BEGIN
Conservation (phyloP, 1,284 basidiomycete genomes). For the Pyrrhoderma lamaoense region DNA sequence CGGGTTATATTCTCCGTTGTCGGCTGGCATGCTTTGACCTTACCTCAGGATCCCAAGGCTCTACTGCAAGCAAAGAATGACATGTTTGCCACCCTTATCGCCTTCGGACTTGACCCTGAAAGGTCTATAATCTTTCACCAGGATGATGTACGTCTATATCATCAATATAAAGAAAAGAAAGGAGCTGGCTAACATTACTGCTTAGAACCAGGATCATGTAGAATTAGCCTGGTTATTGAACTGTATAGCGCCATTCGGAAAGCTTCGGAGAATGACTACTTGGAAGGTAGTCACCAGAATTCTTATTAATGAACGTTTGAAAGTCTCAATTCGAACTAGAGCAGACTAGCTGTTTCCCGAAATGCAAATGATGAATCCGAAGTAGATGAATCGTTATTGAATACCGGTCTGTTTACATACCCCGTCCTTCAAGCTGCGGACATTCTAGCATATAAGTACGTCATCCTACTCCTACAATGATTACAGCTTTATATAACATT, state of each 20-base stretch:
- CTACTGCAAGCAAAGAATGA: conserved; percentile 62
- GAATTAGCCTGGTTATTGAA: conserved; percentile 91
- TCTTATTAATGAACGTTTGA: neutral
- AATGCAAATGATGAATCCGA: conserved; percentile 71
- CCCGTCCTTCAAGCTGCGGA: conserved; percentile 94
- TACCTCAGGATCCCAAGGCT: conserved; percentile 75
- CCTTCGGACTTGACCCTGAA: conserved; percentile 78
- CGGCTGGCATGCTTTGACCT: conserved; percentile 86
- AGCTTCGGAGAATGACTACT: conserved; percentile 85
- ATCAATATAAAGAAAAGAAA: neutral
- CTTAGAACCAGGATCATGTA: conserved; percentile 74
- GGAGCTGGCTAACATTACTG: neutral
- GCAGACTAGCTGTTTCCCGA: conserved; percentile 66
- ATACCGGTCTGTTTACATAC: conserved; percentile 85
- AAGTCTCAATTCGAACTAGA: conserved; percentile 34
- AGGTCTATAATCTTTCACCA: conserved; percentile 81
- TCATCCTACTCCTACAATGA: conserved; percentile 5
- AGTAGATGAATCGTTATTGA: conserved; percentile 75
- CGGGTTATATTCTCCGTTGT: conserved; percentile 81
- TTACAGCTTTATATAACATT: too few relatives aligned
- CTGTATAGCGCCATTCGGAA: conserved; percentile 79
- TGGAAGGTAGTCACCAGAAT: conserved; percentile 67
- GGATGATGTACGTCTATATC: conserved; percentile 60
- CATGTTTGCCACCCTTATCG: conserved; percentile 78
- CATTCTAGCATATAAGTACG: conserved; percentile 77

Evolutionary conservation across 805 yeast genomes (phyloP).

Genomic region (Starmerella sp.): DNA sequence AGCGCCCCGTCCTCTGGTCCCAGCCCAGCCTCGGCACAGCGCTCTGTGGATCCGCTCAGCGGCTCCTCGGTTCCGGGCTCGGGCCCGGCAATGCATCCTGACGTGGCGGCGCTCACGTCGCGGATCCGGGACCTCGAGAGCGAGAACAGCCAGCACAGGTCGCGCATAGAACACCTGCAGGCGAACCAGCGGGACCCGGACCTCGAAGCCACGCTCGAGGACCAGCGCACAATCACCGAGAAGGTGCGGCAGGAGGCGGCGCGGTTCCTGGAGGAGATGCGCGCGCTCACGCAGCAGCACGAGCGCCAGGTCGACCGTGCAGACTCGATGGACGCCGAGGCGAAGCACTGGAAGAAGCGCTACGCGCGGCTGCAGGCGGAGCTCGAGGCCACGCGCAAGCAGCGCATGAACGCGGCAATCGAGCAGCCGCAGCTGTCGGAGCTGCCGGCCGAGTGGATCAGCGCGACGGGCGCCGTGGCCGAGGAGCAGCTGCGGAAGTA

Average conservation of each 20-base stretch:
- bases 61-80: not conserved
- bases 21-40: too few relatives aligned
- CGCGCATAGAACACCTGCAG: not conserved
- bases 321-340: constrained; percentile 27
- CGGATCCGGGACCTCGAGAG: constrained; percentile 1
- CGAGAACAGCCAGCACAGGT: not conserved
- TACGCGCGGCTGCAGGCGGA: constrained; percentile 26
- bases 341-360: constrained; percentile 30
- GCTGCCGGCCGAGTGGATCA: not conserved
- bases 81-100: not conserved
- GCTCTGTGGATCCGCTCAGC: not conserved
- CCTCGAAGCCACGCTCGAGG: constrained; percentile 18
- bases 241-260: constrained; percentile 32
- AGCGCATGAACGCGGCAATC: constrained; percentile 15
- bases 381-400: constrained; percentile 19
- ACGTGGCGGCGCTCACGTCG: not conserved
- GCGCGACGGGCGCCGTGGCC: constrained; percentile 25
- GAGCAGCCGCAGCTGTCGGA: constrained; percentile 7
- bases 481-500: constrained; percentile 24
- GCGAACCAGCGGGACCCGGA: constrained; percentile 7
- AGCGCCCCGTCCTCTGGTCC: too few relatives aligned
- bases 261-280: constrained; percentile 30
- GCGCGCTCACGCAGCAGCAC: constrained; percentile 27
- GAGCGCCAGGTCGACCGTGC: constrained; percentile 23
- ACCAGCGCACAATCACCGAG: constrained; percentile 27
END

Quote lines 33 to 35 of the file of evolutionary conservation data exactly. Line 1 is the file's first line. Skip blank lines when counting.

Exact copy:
- bases 321-340: constrained; percentile 27
- CGGATCCGGGACCTCGAGAG: constrained; percentile 1
- CGAGAACAGCCAGCACAGGT: not conserved